Compare KiwiSaver

KiwiSaver is an easy and affordable way to save for your retirement. A KiwiSaver Fund is made up of contributions from you, your employer and the government during your working life, and invested by a KiwiSaver Provider. As with all financial decisions, it is important to choose the best KiwiSaver Fund for you. 

Already have a KiwiSaver?

KiwiSaver is one of the most popular ways of saving money and investing for your future in New Zealand... but are you in the right KiwiSaver Fund?  At Money Compare we have partnered with a professional financial advice team that is dedicated to helping Kiwis select the appropriate KiwiSaver provider and fund which suits their requirements and financial situation. This company is National Capital and their research covers more than 100 KiwiSaver funds from 12 different KiwiSaver Schemes. 

Compare your current KiwiSaver and ensure you are on the best plan for your needs.



Thinking of getting a new KiwiSaver account?

Money Compare can help.  There are dozens of different KiwiSaver providers in New Zealand and it can be tricky to know the best KiwiSaver provider to go with... that's where specialist advice around investment, risk and KiwiSaver funds can help.

Free KiwiSaver Recommendations


Need more KiwiSaver info?

If you are thinking about joining KiwiSaver or thinking about switching your KiwiSaver Provider, Money Compare can help. Use our KiwiSaver Comparison Tool to compare KiwiSaver Funds, to help you choose the KiwiSaver Fund that suits you best.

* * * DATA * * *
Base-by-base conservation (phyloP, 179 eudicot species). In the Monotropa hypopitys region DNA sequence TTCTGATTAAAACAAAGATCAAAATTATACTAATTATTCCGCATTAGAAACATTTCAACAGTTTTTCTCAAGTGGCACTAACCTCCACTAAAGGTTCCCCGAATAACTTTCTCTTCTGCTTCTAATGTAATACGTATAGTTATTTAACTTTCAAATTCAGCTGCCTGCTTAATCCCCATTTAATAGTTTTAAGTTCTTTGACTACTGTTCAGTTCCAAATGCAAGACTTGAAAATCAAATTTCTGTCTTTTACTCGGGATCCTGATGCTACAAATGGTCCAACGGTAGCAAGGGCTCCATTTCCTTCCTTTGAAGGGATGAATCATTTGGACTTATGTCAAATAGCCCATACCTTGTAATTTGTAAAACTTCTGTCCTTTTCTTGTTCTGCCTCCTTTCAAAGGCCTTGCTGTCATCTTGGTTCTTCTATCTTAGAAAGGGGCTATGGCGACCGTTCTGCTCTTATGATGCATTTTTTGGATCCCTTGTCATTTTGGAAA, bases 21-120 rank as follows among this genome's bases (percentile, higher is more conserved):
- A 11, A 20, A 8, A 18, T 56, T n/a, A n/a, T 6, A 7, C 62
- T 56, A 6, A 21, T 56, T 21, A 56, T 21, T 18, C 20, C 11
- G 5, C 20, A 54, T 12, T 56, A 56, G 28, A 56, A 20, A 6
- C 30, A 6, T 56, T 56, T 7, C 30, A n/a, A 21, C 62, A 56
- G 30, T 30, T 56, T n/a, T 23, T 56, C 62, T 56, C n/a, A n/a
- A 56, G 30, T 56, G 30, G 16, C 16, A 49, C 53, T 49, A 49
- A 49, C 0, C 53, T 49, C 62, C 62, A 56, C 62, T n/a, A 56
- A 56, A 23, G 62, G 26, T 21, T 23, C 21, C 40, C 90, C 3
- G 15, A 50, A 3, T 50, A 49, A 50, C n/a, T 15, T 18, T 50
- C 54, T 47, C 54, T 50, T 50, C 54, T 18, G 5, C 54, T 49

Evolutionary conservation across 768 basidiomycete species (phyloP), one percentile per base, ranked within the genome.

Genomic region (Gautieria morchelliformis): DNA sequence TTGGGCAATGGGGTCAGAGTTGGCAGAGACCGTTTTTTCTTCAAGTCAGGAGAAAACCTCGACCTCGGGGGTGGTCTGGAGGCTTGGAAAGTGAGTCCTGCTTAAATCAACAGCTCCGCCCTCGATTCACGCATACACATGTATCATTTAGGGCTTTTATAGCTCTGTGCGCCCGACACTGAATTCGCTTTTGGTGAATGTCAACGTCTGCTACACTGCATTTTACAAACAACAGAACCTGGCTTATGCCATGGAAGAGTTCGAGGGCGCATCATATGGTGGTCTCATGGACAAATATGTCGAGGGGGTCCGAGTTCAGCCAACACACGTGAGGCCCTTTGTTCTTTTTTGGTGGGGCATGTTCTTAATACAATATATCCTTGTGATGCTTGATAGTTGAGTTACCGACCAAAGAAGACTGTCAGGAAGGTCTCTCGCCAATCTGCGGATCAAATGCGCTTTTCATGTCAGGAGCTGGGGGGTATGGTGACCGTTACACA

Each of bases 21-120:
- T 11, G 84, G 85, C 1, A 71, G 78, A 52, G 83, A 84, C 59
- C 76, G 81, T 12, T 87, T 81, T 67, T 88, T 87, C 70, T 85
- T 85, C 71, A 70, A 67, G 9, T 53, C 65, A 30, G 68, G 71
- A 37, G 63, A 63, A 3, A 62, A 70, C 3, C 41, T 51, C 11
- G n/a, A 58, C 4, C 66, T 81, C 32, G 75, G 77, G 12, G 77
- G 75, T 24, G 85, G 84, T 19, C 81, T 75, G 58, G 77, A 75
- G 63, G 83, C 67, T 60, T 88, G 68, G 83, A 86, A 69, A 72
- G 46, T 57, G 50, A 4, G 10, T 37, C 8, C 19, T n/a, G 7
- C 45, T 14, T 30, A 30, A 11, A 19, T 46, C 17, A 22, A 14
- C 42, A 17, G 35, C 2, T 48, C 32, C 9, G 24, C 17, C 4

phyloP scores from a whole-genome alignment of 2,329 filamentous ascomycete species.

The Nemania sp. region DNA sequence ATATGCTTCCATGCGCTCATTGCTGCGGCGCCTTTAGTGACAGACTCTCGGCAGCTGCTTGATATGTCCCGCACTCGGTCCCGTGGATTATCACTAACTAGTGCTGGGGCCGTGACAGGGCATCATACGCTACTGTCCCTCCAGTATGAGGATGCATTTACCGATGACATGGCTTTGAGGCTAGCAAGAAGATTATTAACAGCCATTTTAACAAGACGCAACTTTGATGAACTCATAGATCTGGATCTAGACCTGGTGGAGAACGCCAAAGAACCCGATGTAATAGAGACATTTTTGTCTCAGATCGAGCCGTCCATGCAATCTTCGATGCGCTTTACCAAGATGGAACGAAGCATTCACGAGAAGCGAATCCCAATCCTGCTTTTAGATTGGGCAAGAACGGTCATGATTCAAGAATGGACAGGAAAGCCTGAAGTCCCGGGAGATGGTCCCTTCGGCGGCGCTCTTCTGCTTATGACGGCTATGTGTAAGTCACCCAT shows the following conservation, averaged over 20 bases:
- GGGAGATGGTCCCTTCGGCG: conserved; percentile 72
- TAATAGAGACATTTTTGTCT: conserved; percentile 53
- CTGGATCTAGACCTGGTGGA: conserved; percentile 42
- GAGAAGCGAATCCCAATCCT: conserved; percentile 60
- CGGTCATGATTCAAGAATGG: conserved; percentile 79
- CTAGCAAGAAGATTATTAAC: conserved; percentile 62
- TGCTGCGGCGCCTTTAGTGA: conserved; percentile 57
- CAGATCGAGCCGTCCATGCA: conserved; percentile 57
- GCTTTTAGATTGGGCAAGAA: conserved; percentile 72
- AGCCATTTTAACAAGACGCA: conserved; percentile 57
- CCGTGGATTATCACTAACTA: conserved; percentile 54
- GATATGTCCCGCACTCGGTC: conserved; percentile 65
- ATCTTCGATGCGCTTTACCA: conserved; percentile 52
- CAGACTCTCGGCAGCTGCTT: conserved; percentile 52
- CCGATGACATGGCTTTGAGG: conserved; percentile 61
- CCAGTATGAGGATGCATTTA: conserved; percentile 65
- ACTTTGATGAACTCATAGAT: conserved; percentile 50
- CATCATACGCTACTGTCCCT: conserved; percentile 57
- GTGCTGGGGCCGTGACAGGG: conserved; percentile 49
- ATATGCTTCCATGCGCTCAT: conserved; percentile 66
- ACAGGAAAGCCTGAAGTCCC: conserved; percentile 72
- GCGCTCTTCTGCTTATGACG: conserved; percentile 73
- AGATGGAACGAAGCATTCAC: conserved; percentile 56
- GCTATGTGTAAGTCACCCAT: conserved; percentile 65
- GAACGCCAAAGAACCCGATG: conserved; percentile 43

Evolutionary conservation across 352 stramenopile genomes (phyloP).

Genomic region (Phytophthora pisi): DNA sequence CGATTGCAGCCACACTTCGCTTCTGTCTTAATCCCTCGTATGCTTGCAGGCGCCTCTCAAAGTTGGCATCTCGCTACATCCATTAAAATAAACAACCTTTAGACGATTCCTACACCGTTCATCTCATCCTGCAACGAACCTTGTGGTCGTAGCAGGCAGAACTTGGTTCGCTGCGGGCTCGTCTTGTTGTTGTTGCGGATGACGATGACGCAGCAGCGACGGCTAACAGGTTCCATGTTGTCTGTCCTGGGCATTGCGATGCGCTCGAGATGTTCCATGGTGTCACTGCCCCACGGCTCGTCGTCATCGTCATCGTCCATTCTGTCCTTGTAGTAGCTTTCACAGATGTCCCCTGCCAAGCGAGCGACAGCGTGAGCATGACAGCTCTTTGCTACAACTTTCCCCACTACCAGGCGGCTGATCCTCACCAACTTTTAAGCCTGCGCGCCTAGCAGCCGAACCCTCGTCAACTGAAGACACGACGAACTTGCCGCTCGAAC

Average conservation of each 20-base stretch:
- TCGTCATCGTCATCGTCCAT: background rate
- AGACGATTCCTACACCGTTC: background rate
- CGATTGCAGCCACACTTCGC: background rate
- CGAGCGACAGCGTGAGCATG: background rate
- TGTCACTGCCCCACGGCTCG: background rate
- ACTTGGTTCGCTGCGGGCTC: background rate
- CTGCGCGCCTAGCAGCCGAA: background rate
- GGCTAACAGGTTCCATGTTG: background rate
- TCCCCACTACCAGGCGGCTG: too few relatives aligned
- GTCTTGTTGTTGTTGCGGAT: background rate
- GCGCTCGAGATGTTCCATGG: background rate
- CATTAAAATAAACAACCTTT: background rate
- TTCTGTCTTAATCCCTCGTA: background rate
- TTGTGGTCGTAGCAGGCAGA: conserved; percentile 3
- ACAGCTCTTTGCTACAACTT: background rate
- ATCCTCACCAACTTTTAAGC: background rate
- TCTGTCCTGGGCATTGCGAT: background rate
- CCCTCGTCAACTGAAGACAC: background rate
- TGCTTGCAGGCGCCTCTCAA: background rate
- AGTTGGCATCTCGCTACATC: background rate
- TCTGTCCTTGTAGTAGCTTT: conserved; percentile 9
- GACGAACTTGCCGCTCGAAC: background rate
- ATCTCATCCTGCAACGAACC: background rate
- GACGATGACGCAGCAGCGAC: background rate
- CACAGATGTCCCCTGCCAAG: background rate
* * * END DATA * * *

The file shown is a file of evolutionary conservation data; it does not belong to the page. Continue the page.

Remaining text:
Our Retirement Calculator and Early Retirement Calculator can help you to start planning how much money you will need to have for a comfortable retirement.

Compare KiwiSaver  What is KiwiSaver?

KiwiSaver is a voluntary work-based savings scheme set up by the government to help New Zealanders to save for their retirement.  It can help you save for a more secure retirement, or help you buy your first home sooner if you are eligible for a HomeStart Grant.

How does KiwiSaver Work?

KiwiSaver is made up of contributions from you, your employer and the government.  You can choose to contribute 3%, 4% or 8% of your before-tax pay, and your employer must contribute as well (at least 3% of your gross salary). The government also make an annual contribution in the form of a tax credit up to the amount of $521.43 as long as you contribute at least $1,042.86 a year 

The contributions from your employer and the government are a great boost on top of what you may be able to save on your own outside of the KiwiSaver scheme. 

Your KiwiSaver Provider manages and invests your fund on your behalf. It’s important to choose the right KiwiSaver Provider, as once you add or minus their investment returns and fees, minus any withdrawals, and taxes you pay – you are left with your retirement savings.